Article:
By Luke Geary, Partner, Georgia Davis, Associate and Hannah Hall, Lawyer
On Friday, 19 November 2021, the NSW Parliament finally voted in favour of long awaited amendments to the as yet, uncommenced Modern Slavery Act 2018 (NSW) (the Principal NSW Act). It is important to note that the NSW passed law is separate and distinct from the Commonwealth Modern Slavery Act 2018 (Cth) (the Commonwealth MSA), which has been in force since 1 January 2019.
The Modern Slavery Amendment Act 2021 (NSW) (the New Act), which will come into force on 1 January 2022, introduces a number of amendments to the Principal NSW Act and, as such, impacts the Modern Slavery movement more generally. A copy of the Bill may be accessed here.
For context, Modern Slavery is defined in the Principal NSW Act as any conduct constituting a modern slavery offence, as well as any conduct involving the use of any form of slavery, servitude or forced labour to exploit children or other persons taking place in the supply chains of government agencies or non-government agencies. On the NSW Government website, examples include a worker on a farm who is unable to leave or stop working because of threats from his employer, or a teenager who is overseas on a family holiday and forced or coerced into marriage.
The New Act provides a suite of new protections designed to safeguard people vulnerable to slavery, including:
- Additional support for survivors, specifically, financial support or recognition payments under the Victims Rights and Support Act 2013 (NSW) to be made to certain victims of acts of modern slavery;
- Further information with respect to the functions, reporting and cooperation requirements of the Anti-Slavery Commissioner; and
- Provisions concerning the online sexual exploitation of children.
The New Act also amends the definition of “government agency” in section 5 of the Principal NSW Act, to exclude State-owned corporations and Corporations Act companies that have a shareholding Minister. The definition of “government agency” now includes local councils also. In the same section, “organisation” has been inserted and defined as including a “government agency” and a “commercial organisation”.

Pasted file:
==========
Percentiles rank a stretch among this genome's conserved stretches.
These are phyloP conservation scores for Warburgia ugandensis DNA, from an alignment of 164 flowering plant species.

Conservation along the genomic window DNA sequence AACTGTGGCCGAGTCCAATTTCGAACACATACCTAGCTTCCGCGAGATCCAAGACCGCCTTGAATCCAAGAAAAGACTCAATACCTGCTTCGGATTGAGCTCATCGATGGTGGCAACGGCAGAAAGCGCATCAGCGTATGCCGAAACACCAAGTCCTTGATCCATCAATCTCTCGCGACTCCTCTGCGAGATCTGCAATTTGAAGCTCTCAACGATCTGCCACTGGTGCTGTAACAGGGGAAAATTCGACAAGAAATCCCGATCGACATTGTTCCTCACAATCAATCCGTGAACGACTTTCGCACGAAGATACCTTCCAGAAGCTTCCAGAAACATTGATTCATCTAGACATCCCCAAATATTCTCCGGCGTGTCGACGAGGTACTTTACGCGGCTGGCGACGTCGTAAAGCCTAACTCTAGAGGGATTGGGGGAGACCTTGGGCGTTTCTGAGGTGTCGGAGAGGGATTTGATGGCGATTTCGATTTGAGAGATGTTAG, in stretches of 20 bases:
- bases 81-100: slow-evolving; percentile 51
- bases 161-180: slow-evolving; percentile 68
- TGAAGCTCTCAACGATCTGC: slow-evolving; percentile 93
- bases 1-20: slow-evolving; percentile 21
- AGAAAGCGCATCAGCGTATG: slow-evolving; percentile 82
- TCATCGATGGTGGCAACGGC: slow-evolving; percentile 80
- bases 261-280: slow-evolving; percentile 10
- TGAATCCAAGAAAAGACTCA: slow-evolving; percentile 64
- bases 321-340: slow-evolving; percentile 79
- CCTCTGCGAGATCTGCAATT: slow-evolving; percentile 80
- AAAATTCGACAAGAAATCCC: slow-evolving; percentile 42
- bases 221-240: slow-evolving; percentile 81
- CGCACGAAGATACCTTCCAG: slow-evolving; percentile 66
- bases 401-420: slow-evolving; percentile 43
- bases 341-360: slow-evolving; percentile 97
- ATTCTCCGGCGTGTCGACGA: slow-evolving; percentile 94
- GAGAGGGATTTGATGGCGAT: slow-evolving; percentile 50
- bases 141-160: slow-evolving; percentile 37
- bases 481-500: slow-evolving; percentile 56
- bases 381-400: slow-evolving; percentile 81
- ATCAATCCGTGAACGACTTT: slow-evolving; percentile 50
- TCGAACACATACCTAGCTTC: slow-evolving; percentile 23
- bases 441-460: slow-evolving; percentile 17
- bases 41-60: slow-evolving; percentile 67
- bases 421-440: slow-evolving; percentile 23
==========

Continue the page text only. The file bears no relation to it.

Perhaps controversially, in order to remove certain regulatory burdens on NSW businesses, the New Act repeals the supply chain transparency provisions of the Principal NSW Act, which was originally passed to require commercial organisations with a consolidated revenue of $50 million or more to prepare modern slavery statements, detailing their due diligence processes against modern slavery in their supply chains. The practical effect of this is that from 1 January 2022, non-government entities operating in NSW will only be required to report under the Commonwealth MSA to the extent that those entities meet the reporting threshold under the Commonwealth MSA, which is currently consolidated revenue during an annual reporting period of more than $100 million. As such, the previous penalties for non-compliance with the Principal NSW Act are no longer applicable. In support of this amendment, in the Second Reading Speech of the Bill, the Hon. Don Harwin commented that there is little public benefit in implementing a New South Wales scheme that largely duplicates and overlaps the Commonwealth’s scheme—only more red tape for business.
For State-owned corporations, amendments instituted by the New Act require that modern slavery statements must be made if not already required under the Commonwealth MSA and be published on an openly-accessible website kept by the corporation, with written notice provided to the NSW Anti-Slavery Commissioner of the same. Commercial and non-profit organisations in NSW, which do not meet the threshold of consolidated revenue of $100 million, can still voluntarily report under the Commonwealth’s regime and will be encouraged by the NSW Anti-Slavery Commissioner to do so.
The New Act in conjunction with the Principal Act adds to the weight of the Commonwealth MSA insofar as obligations for government agencies (all the way through to local councils) are concerned. These obligations include peering into their own supply chains. If your organisation does any work with any government agencies, or has any major clients or suppliers who do, then over the coming period you will likely see the impact of these new laws trickle through to your business. The market pressure will mean you will see increasing requests to demonstrate what you are doing in this area, to satisfy the government agencies subject to these new laws that doing business with you doesn’t increase their own risks of modern slavery. An effective route for ensuring you’re prepared for these new pressures is to voluntarily report under the Commonwealth MSA if you are not already a reporting entity and to take steps now to lay the foundations for that report. It wouldn’t surprise us if this ultimately becomes a ‘weighting criteria’ for government tenders when assessing competitive bids.
We would be pleased to discuss any questions that you may have with respect to the New Act or modern slavery questions more generally.
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